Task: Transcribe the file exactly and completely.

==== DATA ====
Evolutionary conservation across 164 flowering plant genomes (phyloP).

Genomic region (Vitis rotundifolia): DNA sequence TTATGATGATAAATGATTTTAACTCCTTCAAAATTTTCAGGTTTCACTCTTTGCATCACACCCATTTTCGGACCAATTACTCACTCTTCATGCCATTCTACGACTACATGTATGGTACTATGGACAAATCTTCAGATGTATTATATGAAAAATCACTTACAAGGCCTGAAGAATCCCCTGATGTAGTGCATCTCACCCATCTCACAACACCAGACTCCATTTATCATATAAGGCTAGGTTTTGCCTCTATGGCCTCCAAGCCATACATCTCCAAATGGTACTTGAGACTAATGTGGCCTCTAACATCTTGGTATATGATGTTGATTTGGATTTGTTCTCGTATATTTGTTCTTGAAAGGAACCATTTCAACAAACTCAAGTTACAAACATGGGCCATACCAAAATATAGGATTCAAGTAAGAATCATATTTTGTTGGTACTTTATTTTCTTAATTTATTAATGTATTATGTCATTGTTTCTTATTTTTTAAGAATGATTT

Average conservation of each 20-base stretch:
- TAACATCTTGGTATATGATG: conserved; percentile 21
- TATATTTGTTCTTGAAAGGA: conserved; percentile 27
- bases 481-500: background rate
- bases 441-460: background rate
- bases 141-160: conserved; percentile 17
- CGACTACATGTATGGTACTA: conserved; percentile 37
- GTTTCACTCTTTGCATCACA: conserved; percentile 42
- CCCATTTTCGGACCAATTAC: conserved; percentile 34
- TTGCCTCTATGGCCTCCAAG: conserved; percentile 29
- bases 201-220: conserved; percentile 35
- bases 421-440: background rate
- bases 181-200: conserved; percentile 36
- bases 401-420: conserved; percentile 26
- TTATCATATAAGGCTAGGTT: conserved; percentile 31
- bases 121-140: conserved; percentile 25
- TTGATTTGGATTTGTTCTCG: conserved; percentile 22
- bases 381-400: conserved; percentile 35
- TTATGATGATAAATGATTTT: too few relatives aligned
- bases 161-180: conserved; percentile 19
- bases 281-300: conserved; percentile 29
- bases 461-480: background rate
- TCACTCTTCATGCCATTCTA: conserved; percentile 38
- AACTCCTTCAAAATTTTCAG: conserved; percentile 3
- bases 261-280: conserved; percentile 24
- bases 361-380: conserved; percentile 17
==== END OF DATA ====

Evolutionary conservation across 164 flowering plant genomes (phyloP).

Genomic region (Vitis rotundifolia): DNA sequence TTATGATGATAAATGATTTTAACTCCTTCAAAATTTTCAGGTTTCACTCTTTGCATCACACCCATTTTCGGACCAATTACTCACTCTTCATGCCATTCTACGACTACATGTATGGTACTATGGACAAATCTTCAGATGTATTATATGAAAAATCACTTACAAGGCCTGAAGAATCCCCTGATGTAGTGCATCTCACCCATCTCACAACACCAGACTCCATTTATCATATAAGGCTAGGTTTTGCCTCTATGGCCTCCAAGCCATACATCTCCAAATGGTACTTGAGACTAATGTGGCCTCTAACATCTTGGTATATGATGTTGATTTGGATTTGTTCTCGTATATTTGTTCTTGAAAGGAACCATTTCAACAAACTCAAGTTACAAACATGGGCCATACCAAAATATAGGATTCAAGTAAGAATCATATTTTGTTGGTACTTTATTTTCTTAATTTATTAATGTATTATGTCATTGTTTCTTATTTTTTAAGAATGATTT

Average conservation of each 20-base stretch:
- TAACATCTTGGTATATGATG: conserved; percentile 21
- TATATTTGTTCTTGAAAGGA: conserved; percentile 27
- bases 481-500: background rate
- bases 441-460: background rate
- bases 141-160: conserved; percentile 17
- CGACTACATGTATGGTACTA: conserved; percentile 37
- GTTTCACTCTTTGCATCACA: conserved; percentile 42
- CCCATTTTCGGACCAATTAC: conserved; percentile 34
- TTGCCTCTATGGCCTCCAAG: conserved; percentile 29
- bases 201-220: conserved; percentile 35
- bases 421-440: background rate
- bases 181-200: conserved; percentile 36
- bases 401-420: conserved; percentile 26
- TTATCATATAAGGCTAGGTT: conserved; percentile 31
- bases 121-140: conserved; percentile 25
- TTGATTTGGATTTGTTCTCG: conserved; percentile 22
- bases 381-400: conserved; percentile 35
- TTATGATGATAAATGATTTT: too few relatives aligned
- bases 161-180: conserved; percentile 19
- bases 281-300: conserved; percentile 29
- bases 461-480: background rate
- TCACTCTTCATGCCATTCTA: conserved; percentile 38
- AACTCCTTCAAAATTTTCAG: conserved; percentile 3
- bases 261-280: conserved; percentile 24
- bases 361-380: conserved; percentile 17